If I was reading this and did not know me I would be thinking “what a lovely end to a story” – person who enjoyed sailing, had accident, thought they could never sail again, finds they can, they buy a boat and sail off into the sunset happily ever, after albeit in pain, but at least they are happy doing what they like.
No, it gets better!
Remember that saying a short while back about challenging and improving yourself?
Well read on, I am going to be doing just that in 2015!
I love tall ships and enjoy seeing them in at Belfast, looking up at the masts, and down at the decks, reminiscing on bygone times that I will never be able to bring back, wishing I could do it again, if only I was well, if only I had not had a stupid accident, if only I was not on crutches or using a wheelchair – all the if onlys that make you live for today – well I won’t be reminiscing this year when I embark on my third tall ship voyage!
I will be sailing on board Lord Nelson (Barque), taking part in the tall ships races 2015. A dream come true, one off my bucket list, a chance to go aloft again, maybe not to the top of the mast as I can’t climb, however I am going to go as high as I can! I am looking forward to being out there on the sea with lots of other tall ships, seeing their sails capture the wind, and their sleek lines push through the water. I am looking forward to the challenge of taking part in a tall ships race, not with one other tall ship, with lots more.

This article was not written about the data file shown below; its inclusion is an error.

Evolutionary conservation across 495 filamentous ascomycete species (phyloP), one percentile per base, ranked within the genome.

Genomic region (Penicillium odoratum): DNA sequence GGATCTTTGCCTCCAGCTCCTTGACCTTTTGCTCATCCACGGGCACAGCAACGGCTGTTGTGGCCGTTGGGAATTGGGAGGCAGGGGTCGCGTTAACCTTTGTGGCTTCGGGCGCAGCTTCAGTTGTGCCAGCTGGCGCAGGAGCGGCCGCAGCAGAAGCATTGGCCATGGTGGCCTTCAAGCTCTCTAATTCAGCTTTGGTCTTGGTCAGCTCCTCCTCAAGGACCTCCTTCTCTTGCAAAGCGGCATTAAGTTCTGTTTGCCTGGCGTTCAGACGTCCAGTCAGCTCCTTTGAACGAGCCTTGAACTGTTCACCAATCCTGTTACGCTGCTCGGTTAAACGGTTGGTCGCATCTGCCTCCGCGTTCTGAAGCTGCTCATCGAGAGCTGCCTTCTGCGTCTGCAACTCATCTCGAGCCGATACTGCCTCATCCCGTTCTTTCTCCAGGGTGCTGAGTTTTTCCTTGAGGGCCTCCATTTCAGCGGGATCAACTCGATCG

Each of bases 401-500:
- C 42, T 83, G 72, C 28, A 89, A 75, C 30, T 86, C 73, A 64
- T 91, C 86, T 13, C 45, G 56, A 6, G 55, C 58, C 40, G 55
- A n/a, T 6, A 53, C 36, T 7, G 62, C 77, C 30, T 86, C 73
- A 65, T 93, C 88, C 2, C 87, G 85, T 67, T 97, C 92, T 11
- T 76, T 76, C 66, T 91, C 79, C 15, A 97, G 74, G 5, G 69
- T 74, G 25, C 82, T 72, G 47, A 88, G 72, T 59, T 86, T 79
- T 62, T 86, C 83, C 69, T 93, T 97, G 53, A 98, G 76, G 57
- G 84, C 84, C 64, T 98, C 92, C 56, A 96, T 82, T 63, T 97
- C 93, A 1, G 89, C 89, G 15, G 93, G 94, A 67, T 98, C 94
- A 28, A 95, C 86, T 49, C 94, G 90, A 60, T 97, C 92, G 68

“Dreaming, she’s dreaming, what a great imagination born from time spent looking at the tall ships when they are in at Belfast”, no not dreaming, actually doing – Lord Nelson is a very special tall ship, one that was designed and built to enable people of all physical abilities to sail side by side on equal terms, including those with mobility issues like myself, she even has lifts to move from one deck to another in a wheelchair. I am sure there will be lots on my blog about this adventure as my skin tingles and goes all goosebumpy every time I think of this fantastic opportunity.
The bane of my life!
I developed (is that the right word – I don’t know) Complex Regional Pain Syndrome (referred from here on in as CRPS – saves on the typing!) in 2008. The CRPS monster decided to invade my body after an innocent walk on the beach where I twisted my ankle on a rock causing a dislocation and fracture. From there my life has been turned upside down and inside out, I have had to learn to live my life in a completely different way to what I was used to. There were many years that I sat and felt worthless, as if my life had ended, I now try to see the positive in everything to keep those negative feelings as far from my door as possible. I am not perfect in this, however I believe… and know, that focusing on the positive really does help to keep everything in perspective.
I hear you whisper “what is CRPS”, so why not head over to my CRPS page for some more information – it’s not all boring medical jargon I promise!
Well that leaves just penguins!
I adore penguins.
I love their quirky characters between the different breeds and they are such a beautiful and elegant bird. My love for them, believe it or not, came about from my husband saying ‘you are all flap and no fly’ then proceeded to call me Penguin from there on in – hence the nickname Penguin stuck and my love for these quirky little birds began!
I would like to thank you for taking the time to read my blog. Please follow, like, and share. Don’t forget to comment too, I like reading other people’s experiences.
I have a lot of people to thank for their help and support over the years, especially since being struck down by the fiery CRPS monster, they include my husband and son who are there through thick and thin, the happy and sad times, the “I can do” and the “I can’t do” times. I would also like to thank the rest of my family and all my friends for everything they do for me whether that be making me a cuppa or providing support in other ways. Without my family and my friends I think I would have given up years ago – so from the bottom of my heart I thank you all! x